83. This far exceeds the average of 26 percent for post-war recoveries, and indicates that this recovery was l ed by investors, not consumers.3 Those now supporting this tax package are baffled by this and say it cannot happen because of l'highlf interest rates purportedly due to the deficit. Yet capital spending plans are projected to increase a thumping 17 perce n t this year.4 Businesses are investing because real rates of return on investment have increased more than the real interest rate for loanable funds--thanks in large part to prospects for economic recovery and the lower cost of investment resulting from 1 9 81 tax reductions. TEFRA and some elements of the proposed tax increase bill erode seriously the after-tax rate of return. Most disturb ing, the new package takes the illogical step of taxing investment, its proponents argue to improve the climate for inv estment.

The proposed deficit plan has been forced on the President by legislators who have an extremely poor track record of economic forecasting since Reagan took office. They ridiculed Reagonomics; they said unemployment would not drop sharply (it has t hey said the recovery would be weak (it hasn't been and they warned that the recovery would sputter out (it isn't). At the least, respon sible members of Congress, no matter what their views of the deficit issue, should demand that the out ironclad provis ions ensuring that taxes are raised. The last thing the TEFRA package must not pass with spending will be cut if nation needs is a rerun of See Paul Craig Roberts Taxes and Deficits Wall Street Journal, Janu ary -14, 1984.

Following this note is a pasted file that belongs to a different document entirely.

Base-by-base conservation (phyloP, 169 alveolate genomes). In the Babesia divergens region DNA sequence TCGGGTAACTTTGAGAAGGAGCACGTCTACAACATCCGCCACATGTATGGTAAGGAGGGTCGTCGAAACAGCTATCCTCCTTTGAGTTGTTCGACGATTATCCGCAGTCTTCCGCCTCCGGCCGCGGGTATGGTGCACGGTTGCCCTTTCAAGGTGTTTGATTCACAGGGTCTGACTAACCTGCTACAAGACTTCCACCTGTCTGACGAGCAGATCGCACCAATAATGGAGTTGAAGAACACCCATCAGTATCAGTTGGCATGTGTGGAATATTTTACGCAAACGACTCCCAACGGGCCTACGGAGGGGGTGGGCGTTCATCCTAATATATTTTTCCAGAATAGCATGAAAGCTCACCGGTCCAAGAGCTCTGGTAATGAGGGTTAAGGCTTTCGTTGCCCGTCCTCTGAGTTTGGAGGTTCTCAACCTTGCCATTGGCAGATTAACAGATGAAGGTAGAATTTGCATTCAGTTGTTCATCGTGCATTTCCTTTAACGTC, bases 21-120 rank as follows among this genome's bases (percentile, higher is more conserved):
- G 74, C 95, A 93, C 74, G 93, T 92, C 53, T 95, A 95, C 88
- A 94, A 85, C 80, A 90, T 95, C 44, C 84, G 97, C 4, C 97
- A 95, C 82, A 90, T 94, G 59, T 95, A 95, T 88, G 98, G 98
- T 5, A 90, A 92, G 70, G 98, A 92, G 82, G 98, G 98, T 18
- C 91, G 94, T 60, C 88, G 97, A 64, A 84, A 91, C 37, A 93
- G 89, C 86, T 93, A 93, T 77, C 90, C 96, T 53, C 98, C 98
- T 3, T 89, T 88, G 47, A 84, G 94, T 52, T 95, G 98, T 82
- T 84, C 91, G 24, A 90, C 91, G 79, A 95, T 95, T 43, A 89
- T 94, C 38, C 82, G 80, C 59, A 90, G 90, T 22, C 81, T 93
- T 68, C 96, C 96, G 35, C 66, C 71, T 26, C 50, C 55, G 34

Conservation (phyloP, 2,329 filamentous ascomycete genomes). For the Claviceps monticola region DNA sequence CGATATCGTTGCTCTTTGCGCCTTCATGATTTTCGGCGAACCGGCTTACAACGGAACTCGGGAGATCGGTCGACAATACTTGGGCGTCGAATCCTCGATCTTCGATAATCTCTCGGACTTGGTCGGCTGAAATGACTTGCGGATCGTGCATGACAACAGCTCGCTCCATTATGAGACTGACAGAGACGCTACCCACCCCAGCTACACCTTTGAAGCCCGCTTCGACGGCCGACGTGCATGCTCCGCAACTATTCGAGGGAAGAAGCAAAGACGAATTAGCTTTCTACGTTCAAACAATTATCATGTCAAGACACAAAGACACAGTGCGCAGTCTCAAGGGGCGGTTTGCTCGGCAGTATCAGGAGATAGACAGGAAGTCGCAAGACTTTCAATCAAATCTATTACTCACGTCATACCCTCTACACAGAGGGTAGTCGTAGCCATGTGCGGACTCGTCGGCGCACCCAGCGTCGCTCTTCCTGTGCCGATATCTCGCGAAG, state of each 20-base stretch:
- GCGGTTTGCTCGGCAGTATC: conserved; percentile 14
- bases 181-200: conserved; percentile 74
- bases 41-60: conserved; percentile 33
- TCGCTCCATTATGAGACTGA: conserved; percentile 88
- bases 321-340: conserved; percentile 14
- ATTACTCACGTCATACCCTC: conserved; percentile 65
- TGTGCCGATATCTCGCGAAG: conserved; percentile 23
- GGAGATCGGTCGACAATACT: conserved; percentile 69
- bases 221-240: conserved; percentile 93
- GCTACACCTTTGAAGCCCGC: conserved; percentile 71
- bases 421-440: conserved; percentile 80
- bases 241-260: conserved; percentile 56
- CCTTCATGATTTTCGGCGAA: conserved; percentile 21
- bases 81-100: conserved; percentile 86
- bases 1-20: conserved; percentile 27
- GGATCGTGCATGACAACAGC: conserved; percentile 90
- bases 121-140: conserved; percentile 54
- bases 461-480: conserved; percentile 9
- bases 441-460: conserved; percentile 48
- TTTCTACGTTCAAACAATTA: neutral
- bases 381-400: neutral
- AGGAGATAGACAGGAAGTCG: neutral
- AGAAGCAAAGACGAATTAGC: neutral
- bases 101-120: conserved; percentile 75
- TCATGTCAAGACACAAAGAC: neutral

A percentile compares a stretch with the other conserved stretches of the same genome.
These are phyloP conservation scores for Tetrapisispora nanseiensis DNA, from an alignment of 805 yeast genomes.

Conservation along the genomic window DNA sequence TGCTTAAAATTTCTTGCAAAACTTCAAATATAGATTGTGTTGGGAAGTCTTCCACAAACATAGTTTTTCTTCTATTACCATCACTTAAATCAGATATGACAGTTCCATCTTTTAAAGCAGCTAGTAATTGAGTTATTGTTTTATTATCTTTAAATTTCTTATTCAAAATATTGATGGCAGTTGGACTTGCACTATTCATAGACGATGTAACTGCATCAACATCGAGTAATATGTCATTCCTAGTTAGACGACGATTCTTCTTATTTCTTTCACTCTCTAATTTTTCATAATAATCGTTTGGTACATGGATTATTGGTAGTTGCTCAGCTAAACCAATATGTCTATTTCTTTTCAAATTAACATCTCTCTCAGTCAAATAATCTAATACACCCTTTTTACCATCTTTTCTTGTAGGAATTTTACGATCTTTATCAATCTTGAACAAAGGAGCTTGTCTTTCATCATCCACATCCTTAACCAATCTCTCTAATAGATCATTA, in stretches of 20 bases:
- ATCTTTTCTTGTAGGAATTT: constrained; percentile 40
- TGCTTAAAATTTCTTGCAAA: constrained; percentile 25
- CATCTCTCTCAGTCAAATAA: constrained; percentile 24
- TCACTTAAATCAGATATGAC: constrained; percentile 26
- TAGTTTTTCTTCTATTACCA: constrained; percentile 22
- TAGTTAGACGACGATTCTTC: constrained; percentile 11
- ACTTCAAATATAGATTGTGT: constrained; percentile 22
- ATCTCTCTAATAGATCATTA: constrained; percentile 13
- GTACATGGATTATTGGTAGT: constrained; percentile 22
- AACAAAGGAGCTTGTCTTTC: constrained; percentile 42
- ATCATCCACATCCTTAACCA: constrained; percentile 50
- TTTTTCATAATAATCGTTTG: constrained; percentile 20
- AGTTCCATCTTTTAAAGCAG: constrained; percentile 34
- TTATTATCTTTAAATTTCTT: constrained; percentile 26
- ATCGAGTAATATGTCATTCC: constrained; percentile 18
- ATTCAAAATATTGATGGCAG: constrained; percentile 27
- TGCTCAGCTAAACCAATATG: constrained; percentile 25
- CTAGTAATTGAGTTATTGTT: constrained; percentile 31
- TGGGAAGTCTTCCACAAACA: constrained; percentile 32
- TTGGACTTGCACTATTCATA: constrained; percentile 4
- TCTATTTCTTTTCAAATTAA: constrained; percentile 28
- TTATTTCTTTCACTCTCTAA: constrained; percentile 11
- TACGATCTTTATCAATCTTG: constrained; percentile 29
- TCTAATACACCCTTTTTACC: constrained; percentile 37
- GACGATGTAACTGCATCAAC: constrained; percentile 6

John Palffy The Hatch-Gramm Balanced Budget Spending Freeze Proposal ,I Heritage Foundation Issue Bulletin No. 91 ,-May 5, 1983.

See Norman Ture The Anatomv of This Recoverv: No Case for Tax Hikes,"

Institute for Research on thi Economics of Taiation, March 2, 1984.

Business Week, Marc h 12, 1984, p. 12. 3 DEFICITS AND INTEREST RATES Most members of Congress are not really worried about defi cits as such high interest rates and reduced business investment due to an alleged crowding out" of private borrowers by the government.

They mistakenly see a tax hike as a means of avoiding this. But this reasoning is based on the myth that deficits lead to high interest rates. It ignores the economic reality that federal spending, not deficit size, is the real drain on the economy.